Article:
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Robin Garr

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Wine Focus for August 2017: Argentina

by Robin Garr » Tue Aug 01, 2017 3:41 pm

Argentina! Home of Malbec and Torrontes and, of course, most of the familiar mass-market varietal wines. I used to be a big fan of Argentina, particularly Malbec, because it was affordable and Euro-style, showing its Italian heritage and flawed, if at all, only by a significant affection for oak. It seems to me that Argentine wines - or those shipped to the U.S., anyway - have shifted toward more of a spoofy style, high in alcohol and ripeness. This is less to my liking, although I have to assume they do it because that's where the market is. Anyway, I'm willing to give it another try, and hope to learn from your posts about what's worth buying. So let's start pulling corks!
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Ken Schechet

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Re: Wine Focus for August 2017: Argentina

by Ken Schechet » Thu Aug 03, 2017 12:27 am

Several years ago I was in Mendoza and found a Malbec I loved then and have been drinking since. It is Rutini and is unfortunately hard to find. It is imported into Florida (we have a significant Argentine population in South Florida), and I can sometimes find it at Total Wine in Palm Beach Gardens. More significantly, there are Argentine food stores and snack bars in Miami and you can always find it there. The winery is known as La Rural and is a must-see if you're in Mendoza. This is not just because of the wine. The place is over 100 years old and they have a museum of old wine making equipment that is great. They sell several lines and in this case you want their best one. It runs roughly $35, give or take, around here. A lovely wine in a very European style, perfect with grilled meat.

Another Malbec I drink a bit is Altos Las Hormigas which you can pick up in Total Wine for $8. To me this is a Holy Grail wine, something very drinkable for under $10. People really like it and I never tell them how much it cost.
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Re: Wine Focus for August 2017: Argentina

by Tim York » Thu Aug 03, 2017 6:40 am

Robin Garr wrote:Argentina! Home of Malbec............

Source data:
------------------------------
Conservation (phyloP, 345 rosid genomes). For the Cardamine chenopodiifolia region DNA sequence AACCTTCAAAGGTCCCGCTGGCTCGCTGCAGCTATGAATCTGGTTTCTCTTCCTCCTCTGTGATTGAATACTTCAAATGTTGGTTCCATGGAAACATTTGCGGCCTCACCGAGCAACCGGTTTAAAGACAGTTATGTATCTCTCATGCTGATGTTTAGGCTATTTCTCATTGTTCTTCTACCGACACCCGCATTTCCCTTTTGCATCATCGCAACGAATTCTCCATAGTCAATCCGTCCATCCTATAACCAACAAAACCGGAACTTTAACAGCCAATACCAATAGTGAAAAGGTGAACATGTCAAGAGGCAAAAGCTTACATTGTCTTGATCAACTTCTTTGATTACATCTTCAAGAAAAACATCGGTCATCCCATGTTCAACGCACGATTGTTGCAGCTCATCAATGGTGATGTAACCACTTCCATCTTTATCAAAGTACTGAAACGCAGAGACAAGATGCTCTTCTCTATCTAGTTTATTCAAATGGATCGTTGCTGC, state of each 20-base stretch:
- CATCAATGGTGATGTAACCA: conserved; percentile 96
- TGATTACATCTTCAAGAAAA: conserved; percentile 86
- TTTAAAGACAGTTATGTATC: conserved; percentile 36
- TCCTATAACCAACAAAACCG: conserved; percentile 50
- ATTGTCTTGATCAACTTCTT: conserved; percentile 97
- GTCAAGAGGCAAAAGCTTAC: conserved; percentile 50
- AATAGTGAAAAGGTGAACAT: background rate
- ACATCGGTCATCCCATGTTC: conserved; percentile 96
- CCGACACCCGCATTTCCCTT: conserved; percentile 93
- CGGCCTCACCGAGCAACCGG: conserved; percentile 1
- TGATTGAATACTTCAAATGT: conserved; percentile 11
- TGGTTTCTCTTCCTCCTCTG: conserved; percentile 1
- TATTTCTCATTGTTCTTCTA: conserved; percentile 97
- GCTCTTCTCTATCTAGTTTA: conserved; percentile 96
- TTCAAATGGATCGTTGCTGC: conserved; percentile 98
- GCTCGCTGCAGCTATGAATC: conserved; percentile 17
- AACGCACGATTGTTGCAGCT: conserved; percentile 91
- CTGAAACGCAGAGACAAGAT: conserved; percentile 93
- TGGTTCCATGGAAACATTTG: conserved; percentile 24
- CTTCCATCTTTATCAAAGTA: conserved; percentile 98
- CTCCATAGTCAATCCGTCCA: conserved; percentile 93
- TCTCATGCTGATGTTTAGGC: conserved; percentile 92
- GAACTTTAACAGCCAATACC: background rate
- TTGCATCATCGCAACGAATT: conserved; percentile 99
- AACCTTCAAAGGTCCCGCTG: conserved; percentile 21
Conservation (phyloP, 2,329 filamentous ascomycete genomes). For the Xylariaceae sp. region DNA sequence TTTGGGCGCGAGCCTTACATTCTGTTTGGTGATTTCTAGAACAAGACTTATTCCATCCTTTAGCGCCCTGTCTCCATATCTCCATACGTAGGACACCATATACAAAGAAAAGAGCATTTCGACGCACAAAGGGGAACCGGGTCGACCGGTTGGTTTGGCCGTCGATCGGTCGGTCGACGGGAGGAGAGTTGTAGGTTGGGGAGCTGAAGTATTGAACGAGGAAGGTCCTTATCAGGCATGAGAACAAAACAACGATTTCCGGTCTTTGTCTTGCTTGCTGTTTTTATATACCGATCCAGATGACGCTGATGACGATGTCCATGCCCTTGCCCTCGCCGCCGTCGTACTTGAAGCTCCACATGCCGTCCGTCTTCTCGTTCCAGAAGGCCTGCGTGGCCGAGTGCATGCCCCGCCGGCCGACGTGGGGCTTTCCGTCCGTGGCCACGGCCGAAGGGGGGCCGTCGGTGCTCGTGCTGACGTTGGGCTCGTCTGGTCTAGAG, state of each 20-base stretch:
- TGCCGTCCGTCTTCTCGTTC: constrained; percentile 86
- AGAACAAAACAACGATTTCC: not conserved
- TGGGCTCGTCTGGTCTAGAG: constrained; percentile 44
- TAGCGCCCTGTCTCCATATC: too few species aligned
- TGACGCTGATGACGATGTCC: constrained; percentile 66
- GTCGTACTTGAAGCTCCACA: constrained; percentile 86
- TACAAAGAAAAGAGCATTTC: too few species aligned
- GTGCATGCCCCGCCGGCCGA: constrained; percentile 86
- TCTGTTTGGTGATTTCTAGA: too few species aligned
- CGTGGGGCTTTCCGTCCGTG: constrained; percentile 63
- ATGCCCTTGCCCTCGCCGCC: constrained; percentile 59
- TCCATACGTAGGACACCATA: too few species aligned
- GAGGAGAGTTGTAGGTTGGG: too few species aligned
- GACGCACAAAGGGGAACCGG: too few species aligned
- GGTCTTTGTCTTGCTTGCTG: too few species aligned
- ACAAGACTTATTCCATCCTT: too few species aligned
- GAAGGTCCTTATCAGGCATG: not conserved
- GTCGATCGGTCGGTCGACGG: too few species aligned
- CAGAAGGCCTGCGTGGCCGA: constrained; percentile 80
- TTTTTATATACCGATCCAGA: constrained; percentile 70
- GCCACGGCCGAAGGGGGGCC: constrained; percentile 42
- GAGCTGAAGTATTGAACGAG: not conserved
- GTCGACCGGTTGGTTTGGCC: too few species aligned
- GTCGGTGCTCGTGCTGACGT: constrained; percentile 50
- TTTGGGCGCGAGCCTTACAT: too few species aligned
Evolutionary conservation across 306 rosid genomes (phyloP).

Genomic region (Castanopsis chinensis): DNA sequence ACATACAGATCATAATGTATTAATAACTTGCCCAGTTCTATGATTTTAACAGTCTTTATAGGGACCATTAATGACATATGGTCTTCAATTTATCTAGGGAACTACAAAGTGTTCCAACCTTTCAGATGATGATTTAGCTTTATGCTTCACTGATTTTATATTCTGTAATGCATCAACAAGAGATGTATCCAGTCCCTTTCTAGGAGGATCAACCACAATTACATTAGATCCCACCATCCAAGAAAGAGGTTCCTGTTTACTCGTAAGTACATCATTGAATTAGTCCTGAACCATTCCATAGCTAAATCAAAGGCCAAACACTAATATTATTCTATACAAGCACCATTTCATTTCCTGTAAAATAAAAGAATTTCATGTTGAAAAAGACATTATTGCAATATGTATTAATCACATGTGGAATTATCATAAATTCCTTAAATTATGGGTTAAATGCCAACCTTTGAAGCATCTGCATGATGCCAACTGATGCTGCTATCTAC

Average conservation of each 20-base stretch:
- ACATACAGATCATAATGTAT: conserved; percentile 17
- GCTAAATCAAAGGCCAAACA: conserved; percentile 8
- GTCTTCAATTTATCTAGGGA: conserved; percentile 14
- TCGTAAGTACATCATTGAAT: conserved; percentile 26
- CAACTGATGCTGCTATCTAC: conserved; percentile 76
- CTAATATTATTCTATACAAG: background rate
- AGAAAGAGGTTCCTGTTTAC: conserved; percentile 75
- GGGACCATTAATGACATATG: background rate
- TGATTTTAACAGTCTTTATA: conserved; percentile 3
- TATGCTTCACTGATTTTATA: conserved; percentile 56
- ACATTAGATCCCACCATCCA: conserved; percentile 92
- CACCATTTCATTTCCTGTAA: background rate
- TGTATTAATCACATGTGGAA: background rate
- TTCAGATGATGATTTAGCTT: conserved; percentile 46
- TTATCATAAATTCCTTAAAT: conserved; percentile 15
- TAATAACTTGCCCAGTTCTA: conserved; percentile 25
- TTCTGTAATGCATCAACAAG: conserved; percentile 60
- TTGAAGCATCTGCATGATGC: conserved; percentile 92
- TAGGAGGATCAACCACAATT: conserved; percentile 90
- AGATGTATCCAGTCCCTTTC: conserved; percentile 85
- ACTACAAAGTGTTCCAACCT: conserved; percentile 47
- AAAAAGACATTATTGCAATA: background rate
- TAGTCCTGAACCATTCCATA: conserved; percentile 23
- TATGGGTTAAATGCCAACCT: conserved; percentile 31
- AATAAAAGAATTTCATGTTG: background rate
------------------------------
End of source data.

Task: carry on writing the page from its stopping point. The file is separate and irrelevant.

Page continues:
Robin, as a loyal resident of France, I must object to that statement :D . Cahors was making wine from Malbec long before Argentina had been discovered by Europeans. It was extremely popular in the highest circles in Europe until the 18th century due to the grape's aptitude for resisting oxidation.

My experience of Argentinian Malbec and blends of other grapes is limited but I have tended to find many too sweet and thick textured. For my palate Cahors from a good grower is much more classy, leaner textured and full of character. I attended a Franco-Argentinian Malbec festival a few years ago at Cahors and recall an Argentinian oenologist saying that much of their research was going to making less difference in taste between different wines; I think that they are succeeding in that :shock: .

In the past Weinert made some lovely wines in a very classical style but I think that I read somewhere that they are no longer doing so. I particularly remember a remarkable Malbec 1977 made in a rather oxidative manner.

At the Cahors do an Argentinian Malbec from Fabre & Montmayou stood out from the rest by its combination of elegance and power.

We do occasionally see Argentinian wines here but usually only those with a French connection, e.g. Lurton.
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Re: Wine Focus for August 2017: Argentina

by Robin Garr » Thu Aug 03, 2017 9:26 am

Tim York wrote:
Robin Garr wrote:Argentina! Home of Malbec............


Robin, as a loyal resident of France, I must object to that statement :D

Point well made, Tim! :mrgreen:

Let's stipulate that, since this is a difficult topic for Europeans, our friends in the Mother Country are welcome to substitute Cahors (or even Loire Côt?) for the Argentine topic.